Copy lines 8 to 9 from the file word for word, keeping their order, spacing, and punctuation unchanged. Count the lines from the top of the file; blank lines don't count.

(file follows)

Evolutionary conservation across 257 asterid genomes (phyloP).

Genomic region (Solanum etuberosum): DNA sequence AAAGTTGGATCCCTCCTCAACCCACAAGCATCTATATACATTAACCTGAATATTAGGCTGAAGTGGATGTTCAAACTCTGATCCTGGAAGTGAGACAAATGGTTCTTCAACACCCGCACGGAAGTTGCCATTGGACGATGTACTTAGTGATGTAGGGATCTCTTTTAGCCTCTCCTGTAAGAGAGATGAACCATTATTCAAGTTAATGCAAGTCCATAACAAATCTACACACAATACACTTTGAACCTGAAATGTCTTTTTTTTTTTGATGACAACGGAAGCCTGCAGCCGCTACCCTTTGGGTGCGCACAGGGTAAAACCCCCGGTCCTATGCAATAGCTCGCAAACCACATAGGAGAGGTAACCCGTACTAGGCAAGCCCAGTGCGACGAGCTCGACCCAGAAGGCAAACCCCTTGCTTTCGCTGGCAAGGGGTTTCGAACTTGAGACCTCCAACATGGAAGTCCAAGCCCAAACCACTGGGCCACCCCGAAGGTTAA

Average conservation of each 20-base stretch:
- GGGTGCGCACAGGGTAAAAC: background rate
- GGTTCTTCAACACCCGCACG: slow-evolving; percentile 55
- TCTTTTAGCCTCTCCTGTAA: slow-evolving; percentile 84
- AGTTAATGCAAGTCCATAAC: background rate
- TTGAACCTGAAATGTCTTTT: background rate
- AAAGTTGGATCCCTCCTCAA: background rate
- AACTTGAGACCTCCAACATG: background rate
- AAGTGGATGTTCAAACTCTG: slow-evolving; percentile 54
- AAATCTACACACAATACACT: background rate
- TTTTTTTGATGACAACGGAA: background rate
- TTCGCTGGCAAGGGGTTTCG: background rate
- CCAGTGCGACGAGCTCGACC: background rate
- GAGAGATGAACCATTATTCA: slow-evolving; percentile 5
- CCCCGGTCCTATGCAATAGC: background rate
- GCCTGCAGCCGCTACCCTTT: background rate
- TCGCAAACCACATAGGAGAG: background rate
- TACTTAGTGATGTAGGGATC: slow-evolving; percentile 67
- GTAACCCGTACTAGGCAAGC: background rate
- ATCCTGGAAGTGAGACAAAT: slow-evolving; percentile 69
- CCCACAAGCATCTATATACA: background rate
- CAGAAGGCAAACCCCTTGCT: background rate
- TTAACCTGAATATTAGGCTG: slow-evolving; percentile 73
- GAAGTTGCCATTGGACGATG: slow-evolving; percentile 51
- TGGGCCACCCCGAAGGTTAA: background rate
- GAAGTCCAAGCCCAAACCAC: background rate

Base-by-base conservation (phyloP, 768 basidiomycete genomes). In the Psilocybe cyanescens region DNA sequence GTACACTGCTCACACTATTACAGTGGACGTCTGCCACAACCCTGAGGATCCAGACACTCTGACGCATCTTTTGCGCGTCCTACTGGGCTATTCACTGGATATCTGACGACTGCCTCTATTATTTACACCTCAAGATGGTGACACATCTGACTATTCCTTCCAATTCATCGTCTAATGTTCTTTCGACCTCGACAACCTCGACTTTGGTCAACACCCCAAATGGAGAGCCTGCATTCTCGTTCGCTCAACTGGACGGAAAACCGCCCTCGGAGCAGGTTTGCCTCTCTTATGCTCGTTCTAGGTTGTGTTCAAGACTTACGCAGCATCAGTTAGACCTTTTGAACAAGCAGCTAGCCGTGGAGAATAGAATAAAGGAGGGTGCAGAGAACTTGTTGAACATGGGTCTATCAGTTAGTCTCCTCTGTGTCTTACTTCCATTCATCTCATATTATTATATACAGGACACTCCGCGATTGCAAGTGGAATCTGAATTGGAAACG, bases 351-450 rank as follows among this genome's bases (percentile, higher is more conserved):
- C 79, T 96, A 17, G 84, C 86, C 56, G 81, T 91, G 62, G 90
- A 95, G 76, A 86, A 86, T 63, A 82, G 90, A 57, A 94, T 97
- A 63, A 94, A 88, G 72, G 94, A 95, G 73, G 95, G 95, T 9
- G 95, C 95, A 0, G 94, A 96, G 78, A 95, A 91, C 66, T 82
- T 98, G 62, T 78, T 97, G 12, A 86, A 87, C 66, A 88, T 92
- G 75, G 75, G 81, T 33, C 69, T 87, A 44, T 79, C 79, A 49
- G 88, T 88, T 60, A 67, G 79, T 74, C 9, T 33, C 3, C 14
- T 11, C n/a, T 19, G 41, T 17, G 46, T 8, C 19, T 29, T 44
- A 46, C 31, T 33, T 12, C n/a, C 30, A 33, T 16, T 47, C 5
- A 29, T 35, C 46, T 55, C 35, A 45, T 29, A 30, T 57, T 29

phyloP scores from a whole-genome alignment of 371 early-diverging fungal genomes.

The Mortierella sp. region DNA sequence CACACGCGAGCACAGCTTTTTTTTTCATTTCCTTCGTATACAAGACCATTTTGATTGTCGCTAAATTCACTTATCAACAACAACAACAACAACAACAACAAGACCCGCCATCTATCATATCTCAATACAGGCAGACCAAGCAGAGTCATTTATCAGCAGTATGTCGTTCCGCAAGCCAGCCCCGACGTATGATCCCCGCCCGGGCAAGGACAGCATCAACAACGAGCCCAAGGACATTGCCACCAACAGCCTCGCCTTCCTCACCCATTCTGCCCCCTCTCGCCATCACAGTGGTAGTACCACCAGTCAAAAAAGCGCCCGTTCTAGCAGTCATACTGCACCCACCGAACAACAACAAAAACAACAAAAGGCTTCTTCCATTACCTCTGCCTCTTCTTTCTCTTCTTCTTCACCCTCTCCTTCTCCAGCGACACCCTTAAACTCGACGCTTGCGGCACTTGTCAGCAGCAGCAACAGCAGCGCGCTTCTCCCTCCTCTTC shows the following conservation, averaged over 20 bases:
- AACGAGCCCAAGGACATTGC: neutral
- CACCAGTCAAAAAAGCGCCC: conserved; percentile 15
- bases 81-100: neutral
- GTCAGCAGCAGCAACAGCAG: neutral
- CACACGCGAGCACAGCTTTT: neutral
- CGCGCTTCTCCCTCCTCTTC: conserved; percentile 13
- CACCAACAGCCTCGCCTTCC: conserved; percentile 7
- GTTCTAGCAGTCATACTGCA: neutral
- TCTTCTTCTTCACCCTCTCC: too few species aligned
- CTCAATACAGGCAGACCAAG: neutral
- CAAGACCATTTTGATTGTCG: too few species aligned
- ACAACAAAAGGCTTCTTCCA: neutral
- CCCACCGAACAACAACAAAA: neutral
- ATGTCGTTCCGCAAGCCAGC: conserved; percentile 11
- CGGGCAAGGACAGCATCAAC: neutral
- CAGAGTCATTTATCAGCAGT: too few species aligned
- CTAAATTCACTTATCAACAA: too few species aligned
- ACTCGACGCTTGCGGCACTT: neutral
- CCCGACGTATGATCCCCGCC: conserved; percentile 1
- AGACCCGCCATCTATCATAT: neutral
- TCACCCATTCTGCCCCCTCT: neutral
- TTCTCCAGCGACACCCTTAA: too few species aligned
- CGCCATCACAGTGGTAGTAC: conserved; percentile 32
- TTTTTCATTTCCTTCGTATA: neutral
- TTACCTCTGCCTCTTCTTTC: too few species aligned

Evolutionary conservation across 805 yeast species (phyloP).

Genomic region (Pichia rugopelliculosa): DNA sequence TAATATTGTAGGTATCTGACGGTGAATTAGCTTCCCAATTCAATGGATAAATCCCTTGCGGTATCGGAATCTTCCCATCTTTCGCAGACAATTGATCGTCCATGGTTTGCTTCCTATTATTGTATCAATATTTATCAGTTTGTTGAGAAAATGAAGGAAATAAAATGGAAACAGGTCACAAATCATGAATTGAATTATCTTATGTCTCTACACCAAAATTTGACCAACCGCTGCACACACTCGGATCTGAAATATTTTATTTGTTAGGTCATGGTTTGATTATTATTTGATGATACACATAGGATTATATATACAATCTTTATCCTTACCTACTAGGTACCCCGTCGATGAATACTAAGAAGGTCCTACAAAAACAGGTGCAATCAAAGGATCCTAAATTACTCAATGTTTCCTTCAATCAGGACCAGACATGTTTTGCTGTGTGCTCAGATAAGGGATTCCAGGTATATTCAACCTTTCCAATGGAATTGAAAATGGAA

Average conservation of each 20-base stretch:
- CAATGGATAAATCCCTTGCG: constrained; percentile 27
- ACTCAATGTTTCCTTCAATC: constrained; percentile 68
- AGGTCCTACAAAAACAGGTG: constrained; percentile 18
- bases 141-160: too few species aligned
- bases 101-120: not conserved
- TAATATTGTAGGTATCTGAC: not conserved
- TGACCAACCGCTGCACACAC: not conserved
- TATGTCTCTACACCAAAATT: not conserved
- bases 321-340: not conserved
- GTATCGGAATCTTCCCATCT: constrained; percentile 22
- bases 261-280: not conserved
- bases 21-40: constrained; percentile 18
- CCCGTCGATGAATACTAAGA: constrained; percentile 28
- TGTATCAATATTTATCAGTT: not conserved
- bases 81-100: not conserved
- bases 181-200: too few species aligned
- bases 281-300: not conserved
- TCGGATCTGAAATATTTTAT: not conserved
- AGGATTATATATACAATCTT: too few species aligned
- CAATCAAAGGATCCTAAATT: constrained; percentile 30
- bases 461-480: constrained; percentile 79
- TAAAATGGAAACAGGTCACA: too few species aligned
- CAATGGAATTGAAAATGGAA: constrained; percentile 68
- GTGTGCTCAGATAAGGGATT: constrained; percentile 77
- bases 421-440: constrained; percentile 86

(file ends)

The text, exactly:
- TTGAACCTGAAATGTCTTTT: background rate
- AAAGTTGGATCCCTCCTCAA: background rate